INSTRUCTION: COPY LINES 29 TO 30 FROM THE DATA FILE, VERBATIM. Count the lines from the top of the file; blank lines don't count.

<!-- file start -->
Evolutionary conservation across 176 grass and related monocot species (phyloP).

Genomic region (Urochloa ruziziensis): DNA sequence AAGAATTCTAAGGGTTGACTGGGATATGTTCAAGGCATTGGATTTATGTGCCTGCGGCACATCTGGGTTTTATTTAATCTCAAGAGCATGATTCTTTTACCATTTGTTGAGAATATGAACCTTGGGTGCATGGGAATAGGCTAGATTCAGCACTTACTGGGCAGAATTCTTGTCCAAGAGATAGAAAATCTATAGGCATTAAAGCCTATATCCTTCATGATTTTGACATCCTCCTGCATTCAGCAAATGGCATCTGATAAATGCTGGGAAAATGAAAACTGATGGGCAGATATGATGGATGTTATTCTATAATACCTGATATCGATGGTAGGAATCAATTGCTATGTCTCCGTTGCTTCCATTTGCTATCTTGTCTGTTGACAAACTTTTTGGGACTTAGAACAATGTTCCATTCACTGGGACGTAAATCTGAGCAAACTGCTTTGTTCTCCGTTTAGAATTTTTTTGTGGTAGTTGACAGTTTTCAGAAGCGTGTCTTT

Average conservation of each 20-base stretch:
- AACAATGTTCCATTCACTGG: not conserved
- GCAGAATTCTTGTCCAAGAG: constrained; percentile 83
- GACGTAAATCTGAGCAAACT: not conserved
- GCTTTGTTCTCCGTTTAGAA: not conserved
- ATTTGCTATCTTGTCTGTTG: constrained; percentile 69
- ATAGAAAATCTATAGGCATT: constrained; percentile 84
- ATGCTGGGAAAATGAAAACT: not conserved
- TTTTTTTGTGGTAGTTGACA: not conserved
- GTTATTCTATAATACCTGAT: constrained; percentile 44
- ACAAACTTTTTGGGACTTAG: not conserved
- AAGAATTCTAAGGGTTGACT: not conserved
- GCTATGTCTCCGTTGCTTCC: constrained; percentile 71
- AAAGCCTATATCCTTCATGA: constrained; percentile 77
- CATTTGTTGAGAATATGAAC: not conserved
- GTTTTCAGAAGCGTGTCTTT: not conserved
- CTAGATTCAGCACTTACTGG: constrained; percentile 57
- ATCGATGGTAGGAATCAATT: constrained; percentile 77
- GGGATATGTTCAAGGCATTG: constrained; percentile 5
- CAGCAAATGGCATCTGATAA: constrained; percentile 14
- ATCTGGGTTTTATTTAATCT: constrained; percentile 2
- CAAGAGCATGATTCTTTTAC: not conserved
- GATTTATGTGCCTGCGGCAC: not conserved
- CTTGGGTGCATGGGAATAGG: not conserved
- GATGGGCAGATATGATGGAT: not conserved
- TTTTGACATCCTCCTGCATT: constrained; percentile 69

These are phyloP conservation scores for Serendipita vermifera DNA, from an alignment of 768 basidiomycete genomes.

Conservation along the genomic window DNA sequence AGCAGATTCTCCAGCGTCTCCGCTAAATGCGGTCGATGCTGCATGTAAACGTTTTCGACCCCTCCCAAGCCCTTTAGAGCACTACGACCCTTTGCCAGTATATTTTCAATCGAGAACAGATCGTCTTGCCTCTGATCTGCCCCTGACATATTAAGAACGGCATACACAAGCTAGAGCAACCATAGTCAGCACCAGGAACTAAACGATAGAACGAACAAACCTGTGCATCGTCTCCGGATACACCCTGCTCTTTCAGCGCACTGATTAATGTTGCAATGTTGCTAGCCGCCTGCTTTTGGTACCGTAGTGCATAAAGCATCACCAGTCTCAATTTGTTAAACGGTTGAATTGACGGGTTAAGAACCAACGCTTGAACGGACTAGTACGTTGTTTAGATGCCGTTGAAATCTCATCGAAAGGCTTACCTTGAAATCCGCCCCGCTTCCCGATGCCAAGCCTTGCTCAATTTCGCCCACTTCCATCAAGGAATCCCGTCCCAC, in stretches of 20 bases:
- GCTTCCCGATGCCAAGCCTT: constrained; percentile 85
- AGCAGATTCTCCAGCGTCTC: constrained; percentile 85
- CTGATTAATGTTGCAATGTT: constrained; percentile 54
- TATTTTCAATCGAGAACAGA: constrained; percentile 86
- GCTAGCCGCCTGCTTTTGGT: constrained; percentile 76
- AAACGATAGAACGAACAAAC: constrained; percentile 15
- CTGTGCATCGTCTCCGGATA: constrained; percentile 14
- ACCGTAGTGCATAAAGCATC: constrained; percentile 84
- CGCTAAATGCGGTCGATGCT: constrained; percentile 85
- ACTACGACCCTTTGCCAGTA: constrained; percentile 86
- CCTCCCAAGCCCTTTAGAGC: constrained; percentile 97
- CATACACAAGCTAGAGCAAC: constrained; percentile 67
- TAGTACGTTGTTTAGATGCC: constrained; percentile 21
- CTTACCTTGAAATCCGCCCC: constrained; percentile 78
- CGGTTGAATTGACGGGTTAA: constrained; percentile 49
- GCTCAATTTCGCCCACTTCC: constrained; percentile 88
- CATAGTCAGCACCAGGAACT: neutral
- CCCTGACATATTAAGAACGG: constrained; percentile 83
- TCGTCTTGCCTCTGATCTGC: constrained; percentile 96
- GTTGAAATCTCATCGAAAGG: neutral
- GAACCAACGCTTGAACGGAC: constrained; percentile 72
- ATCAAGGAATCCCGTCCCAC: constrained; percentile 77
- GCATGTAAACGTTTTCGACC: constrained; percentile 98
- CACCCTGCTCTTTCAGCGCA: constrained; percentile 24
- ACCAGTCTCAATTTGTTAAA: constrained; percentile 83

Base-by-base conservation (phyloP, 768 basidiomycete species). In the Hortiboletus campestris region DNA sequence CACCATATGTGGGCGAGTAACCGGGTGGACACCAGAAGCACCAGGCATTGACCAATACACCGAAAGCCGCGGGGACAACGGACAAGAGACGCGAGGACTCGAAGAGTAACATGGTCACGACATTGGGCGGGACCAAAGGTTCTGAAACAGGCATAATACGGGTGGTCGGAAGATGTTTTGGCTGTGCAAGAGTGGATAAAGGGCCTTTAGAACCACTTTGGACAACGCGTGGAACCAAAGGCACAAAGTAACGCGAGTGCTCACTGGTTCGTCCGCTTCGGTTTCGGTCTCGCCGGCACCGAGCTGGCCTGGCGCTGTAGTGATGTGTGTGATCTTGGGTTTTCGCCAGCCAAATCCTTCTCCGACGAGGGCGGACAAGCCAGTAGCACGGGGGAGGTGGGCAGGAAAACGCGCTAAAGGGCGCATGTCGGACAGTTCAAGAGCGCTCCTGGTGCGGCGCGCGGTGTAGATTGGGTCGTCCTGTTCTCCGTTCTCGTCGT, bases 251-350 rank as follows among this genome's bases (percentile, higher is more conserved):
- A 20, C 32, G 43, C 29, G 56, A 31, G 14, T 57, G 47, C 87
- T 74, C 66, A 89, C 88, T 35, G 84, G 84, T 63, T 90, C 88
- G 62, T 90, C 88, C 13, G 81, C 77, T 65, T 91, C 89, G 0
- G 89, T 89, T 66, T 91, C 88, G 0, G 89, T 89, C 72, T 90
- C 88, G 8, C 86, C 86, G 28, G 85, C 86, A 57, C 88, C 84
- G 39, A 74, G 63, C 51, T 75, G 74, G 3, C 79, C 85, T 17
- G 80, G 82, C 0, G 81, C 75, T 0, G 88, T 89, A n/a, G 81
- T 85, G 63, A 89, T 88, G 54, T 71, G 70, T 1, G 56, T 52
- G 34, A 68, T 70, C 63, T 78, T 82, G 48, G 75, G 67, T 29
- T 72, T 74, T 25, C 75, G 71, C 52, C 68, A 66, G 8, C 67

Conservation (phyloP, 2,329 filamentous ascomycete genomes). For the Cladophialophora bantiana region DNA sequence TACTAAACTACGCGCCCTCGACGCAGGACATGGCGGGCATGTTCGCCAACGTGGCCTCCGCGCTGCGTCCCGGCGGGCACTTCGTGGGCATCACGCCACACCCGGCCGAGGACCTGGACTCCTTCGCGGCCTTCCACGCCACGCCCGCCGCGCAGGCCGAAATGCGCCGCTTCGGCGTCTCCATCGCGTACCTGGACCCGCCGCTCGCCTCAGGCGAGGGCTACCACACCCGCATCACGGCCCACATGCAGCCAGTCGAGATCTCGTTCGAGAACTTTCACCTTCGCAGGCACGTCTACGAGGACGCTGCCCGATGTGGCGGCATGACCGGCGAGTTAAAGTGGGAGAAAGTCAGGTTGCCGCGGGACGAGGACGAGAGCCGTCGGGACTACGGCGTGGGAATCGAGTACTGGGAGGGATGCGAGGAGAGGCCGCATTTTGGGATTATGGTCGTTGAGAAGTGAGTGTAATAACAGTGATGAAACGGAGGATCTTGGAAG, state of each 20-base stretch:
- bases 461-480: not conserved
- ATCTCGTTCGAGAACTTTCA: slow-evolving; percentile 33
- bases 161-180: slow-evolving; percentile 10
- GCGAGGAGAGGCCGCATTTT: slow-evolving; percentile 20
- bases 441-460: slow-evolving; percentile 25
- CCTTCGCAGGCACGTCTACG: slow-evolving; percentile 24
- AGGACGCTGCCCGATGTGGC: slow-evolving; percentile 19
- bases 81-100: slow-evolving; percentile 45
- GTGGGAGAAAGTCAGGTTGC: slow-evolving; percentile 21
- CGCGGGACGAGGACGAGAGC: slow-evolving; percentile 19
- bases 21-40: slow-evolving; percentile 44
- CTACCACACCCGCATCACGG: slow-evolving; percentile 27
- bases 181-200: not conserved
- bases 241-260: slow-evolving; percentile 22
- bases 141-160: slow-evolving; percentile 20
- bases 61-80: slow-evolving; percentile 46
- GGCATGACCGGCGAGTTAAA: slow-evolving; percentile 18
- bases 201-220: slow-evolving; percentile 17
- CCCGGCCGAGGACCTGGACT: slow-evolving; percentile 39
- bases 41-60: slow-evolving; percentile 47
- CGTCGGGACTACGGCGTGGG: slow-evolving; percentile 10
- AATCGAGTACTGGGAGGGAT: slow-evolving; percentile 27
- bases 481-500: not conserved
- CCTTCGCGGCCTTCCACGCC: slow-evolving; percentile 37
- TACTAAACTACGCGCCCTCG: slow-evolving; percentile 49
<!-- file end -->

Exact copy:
These are phyloP conservation scores for Serendipita vermifera DNA, from an alignment of 768 basidiomycete genomes.

Conservation along the genomic window DNA sequence AGCAGATTCTCCAGCGTCTCCGCTAAATGCGGTCGATGCTGCATGTAAACGTTTTCGACCCCTCCCAAGCCCTTTAGAGCACTACGACCCTTTGCCAGTATATTTTCAATCGAGAACAGATCGTCTTGCCTCTGATCTGCCCCTGACATATTAAGAACGGCATACACAAGCTAGAGCAACCATAGTCAGCACCAGGAACTAAACGATAGAACGAACAAACCTGTGCATCGTCTCCGGATACACCCTGCTCTTTCAGCGCACTGATTAATGTTGCAATGTTGCTAGCCGCCTGCTTTTGGTACCGTAGTGCATAAAGCATCACCAGTCTCAATTTGTTAAACGGTTGAATTGACGGGTTAAGAACCAACGCTTGAACGGACTAGTACGTTGTTTAGATGCCGTTGAAATCTCATCGAAAGGCTTACCTTGAAATCCGCCCCGCTTCCCGATGCCAAGCCTTGCTCAATTTCGCCCACTTCCATCAAGGAATCCCGTCCCAC, in stretches of 20 bases: